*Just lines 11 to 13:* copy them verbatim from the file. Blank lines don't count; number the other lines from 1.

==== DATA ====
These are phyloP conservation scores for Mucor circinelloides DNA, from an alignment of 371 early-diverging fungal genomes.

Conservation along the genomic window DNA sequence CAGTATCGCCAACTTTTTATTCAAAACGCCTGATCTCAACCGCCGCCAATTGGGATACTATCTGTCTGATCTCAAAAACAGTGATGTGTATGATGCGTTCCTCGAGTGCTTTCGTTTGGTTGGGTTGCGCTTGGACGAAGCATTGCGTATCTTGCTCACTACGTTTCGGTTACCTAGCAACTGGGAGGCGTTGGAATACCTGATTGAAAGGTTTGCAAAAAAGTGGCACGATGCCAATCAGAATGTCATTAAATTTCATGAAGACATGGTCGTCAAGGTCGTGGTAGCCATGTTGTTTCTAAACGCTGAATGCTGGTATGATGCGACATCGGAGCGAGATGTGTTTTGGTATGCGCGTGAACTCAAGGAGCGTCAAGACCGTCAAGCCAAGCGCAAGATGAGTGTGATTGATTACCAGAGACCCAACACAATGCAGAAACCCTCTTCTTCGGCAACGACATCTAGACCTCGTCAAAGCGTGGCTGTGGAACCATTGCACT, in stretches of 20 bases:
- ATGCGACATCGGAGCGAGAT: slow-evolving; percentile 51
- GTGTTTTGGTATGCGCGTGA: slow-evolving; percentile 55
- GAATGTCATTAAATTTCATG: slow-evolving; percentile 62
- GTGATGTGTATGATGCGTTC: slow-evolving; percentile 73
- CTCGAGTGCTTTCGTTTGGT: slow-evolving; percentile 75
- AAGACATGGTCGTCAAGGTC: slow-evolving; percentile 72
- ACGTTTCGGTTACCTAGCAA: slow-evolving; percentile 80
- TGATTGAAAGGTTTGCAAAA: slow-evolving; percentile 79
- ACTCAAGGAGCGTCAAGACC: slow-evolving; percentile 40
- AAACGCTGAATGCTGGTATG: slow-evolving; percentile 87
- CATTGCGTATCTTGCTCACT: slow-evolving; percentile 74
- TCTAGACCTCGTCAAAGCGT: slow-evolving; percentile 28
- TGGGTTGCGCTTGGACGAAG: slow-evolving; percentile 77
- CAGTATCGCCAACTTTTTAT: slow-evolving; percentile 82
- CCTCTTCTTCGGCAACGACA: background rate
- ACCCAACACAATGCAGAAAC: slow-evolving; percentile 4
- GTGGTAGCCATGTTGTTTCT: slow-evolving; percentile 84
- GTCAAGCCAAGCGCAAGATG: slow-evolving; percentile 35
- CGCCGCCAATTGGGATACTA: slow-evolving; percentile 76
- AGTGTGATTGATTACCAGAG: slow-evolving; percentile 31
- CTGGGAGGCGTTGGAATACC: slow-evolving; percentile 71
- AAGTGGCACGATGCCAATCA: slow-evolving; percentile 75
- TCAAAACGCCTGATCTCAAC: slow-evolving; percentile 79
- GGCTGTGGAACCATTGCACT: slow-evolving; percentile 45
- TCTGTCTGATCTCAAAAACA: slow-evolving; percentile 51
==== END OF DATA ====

- ACTCAAGGAGCGTCAAGACC: slow-evolving; percentile 40
- AAACGCTGAATGCTGGTATG: slow-evolving; percentile 87
- CATTGCGTATCTTGCTCACT: slow-evolving; percentile 74